that defies the free market forces by siphoning off increasing amounts
    of city and state taxpayer dollars. This organization is the
    Metropolitan Transport Authority (MTA), which loses on average more than
    $6 billion per year dating back to 2009. If the MTA were a company in a
    functioning free market, it would have filed bankruptcy and
    restructured a decade ago. Instead, the city and state increase taxpayer
    subsidies and debt year after year, while acquiescing to union demands,
    resulting in one of the highest costing, least productive transit
    systems in the world.”

    This is ridiculous

  • Some Dude

    Guess we’ll see you on the subway when it snows.

  • J. Geoff Rove

    How many soldiers did the MTA loose in Africa this Fall ?? Seems the Pentagon siphons off Trillions every 2 years.

  • Hux

    I am glad that you discussed why delays matter and why speed is important, which the MTA seems to either not realize or choose to ignore because it’s easier and makes them look better. Most MTA employees have excellent job security, but their passengers don’t and they’re clearly losing wages or even getting fired or not even making it to interviews, to family events, to medical appointments.

    And the delays make our streets more crowded with more vehicles (which makes it more dangerous for bikers, even if there are more bikers). Delays make us less safe! Even more people faint and get sick on the trains when they’re crowded.

    We used to know that speed was important. We even used to have open-gangways on the BMT D-type cars. I think that unification was the beginning of our problems. Core problem is incentives. Leading to a bad culture, caring about image and messaging and politics above anything else, spending time avoiding responsibility instead of owning up to mistakes. Leading to not sharing bad news, hiding data. Appeasing unions. Creating more and more rules, because why not?

    Government doesn’t care about delays because it doesn’t need to care about the bottom line. Look at MTR or other private subways, they have excellent performance. They care if their trains break down. We blame poor R32 performance on the fact that they’re old, but really, they just haven’t been maintained. So they try to remove delays and remove reporting on R32 MDBF, or loosen the standards (OTP in Chicago is 10+ minutes)… shame on them.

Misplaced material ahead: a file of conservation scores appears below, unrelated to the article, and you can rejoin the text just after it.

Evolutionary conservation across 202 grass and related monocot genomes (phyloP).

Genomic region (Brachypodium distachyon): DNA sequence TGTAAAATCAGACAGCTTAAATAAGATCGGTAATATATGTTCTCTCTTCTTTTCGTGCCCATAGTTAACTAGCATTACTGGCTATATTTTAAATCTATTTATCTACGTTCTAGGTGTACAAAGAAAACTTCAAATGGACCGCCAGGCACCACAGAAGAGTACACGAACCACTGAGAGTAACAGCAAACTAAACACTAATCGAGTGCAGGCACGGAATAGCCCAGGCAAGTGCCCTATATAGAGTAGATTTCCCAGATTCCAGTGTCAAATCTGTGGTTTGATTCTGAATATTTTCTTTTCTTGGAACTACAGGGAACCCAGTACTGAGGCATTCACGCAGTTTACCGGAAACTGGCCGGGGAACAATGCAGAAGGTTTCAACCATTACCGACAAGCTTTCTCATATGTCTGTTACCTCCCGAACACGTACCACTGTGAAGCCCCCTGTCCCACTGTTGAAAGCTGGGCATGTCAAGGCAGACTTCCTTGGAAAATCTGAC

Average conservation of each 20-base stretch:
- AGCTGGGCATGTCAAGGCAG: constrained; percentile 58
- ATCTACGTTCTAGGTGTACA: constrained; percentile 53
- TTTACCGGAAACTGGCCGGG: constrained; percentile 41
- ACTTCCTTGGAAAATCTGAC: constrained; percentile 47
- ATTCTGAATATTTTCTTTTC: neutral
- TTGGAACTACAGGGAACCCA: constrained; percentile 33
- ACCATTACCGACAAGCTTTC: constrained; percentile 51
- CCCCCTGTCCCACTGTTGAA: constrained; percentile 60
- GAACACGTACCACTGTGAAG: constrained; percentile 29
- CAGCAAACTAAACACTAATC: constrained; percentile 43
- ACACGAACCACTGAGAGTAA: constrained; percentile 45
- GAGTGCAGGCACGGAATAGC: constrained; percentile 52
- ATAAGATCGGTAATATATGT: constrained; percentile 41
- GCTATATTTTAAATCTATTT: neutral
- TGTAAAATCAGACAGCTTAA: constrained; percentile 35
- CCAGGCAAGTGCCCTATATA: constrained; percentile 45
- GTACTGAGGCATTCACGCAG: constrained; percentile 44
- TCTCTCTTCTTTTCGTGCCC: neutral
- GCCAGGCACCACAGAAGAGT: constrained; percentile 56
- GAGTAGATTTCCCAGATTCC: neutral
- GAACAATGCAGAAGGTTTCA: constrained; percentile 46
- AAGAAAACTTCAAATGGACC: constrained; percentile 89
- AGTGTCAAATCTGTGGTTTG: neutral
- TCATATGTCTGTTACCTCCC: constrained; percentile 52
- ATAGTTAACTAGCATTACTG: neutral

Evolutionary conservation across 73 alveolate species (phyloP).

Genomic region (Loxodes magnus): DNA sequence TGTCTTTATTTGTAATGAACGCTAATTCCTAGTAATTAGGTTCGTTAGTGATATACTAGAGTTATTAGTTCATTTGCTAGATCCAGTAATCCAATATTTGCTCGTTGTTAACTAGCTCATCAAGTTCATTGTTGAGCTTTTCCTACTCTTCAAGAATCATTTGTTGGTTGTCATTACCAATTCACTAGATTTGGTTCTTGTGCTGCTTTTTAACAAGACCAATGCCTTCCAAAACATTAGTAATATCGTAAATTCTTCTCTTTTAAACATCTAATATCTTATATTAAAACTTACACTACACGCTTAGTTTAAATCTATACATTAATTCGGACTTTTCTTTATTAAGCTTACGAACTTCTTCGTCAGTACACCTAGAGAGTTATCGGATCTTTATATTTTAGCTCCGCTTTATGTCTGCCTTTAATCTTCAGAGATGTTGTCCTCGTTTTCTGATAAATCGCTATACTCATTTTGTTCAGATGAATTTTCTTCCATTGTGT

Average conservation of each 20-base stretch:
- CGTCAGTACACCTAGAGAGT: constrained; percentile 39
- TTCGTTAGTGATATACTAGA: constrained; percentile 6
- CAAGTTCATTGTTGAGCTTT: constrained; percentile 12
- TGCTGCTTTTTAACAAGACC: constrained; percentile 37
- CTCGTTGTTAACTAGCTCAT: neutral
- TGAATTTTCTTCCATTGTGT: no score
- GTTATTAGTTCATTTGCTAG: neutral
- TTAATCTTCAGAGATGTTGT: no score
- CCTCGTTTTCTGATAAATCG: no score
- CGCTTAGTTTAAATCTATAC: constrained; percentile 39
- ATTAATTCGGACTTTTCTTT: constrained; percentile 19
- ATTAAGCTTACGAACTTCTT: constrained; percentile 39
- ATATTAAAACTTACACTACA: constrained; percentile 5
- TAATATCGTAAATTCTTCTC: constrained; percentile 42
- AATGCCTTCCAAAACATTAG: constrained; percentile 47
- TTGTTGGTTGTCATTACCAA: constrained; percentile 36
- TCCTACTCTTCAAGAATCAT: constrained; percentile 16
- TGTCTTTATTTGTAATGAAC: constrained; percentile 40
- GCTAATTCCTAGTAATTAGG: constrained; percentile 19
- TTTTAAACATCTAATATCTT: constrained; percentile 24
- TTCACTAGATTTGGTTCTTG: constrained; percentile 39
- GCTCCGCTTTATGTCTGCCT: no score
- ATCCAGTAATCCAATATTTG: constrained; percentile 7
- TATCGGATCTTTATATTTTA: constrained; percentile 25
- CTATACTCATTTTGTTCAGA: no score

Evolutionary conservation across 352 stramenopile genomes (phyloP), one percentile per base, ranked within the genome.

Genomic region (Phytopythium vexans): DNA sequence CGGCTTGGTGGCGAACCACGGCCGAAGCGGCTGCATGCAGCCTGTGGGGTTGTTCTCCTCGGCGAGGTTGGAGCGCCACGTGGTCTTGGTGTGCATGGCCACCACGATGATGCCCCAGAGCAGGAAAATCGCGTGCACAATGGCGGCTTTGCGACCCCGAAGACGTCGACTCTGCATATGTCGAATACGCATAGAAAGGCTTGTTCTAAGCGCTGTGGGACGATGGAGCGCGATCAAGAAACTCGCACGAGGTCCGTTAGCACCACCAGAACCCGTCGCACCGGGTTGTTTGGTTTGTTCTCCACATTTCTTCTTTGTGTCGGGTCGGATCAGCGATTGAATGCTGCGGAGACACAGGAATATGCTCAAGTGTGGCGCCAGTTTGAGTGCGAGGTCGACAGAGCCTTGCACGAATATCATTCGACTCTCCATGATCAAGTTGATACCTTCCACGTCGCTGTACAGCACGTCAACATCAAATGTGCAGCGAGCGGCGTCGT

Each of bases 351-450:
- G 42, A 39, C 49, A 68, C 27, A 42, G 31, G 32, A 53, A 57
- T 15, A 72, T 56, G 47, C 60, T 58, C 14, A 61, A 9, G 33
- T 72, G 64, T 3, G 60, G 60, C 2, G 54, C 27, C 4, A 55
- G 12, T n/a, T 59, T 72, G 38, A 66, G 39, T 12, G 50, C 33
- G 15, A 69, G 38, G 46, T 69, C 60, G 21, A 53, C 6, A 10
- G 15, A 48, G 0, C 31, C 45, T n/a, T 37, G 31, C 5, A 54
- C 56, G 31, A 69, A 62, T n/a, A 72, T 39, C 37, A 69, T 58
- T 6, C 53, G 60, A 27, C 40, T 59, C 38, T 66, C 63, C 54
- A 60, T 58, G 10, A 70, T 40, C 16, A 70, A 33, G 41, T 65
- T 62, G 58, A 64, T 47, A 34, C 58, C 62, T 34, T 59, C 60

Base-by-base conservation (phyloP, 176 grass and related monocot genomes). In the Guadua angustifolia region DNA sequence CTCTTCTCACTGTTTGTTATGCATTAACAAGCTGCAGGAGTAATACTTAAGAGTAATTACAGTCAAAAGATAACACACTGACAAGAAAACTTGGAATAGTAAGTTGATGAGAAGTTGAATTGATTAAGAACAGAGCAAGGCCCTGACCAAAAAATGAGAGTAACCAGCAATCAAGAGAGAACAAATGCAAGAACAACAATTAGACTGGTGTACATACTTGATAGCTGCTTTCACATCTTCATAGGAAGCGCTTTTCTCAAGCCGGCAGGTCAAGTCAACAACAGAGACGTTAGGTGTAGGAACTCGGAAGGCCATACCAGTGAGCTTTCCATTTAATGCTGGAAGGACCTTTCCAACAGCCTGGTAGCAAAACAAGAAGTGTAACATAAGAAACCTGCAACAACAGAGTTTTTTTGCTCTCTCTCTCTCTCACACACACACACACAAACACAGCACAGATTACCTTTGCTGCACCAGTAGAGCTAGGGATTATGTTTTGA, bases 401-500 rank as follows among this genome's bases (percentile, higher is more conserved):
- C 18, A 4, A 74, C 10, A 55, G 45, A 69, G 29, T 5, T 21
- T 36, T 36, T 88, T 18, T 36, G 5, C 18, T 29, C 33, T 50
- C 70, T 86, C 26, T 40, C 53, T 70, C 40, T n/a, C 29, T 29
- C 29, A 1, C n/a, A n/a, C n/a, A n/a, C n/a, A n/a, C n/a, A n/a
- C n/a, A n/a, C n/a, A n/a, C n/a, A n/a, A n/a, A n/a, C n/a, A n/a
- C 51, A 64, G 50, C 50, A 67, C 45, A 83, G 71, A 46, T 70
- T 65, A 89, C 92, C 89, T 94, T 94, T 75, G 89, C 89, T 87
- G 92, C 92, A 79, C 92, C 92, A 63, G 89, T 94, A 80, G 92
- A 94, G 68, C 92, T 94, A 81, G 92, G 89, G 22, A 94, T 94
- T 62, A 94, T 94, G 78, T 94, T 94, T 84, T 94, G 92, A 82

I think the derailment this summer brought attention (caused by our own poor maintenance procedures) and the track fire (caused by crew braking improperly). So did the stalled F train, the Penn Station problems, the looming L train shutdown, etc. And all of the press about SAS, 7 extension, WTC, Fulton Center, bus terminal, airports, and so on has people thinking about transportation more than I think they have in a while. So maybe things will change.

    But the signal mods have been going on for decades now (they are still modifying things now, working in phases, carrying out all of the many safety recommendations from a 1990s report) and they are still impacting things now. Flagging rule changes were enacted years ago as well but took a long time to get implemented by crews (training, enforcement, compliance, etc.) Always making new rules and procedures.

    It’s important to message, and to be safe, but we’re doing the wrong messaging (misleading, misstating), and we’re spending most of our time doing it, instead of fixing the problems. We have third world stations in a wealthy global city.

    We keep adding more rules. People working on tracks get hurt when they don’t follow existing rules, but we add more anyway. Because we don’t seem to care about speed anymore. It is politically incorrect to say “speed”. Our leaders care about the politics more than the system, so they’ll make short-sighted choices. Like the LGA AirTrain, which makes sense politically in the short-term, but not otherwise. Maybe if more people paid attention and saw it was a silly project, it would not make sense politically? I’m not sure.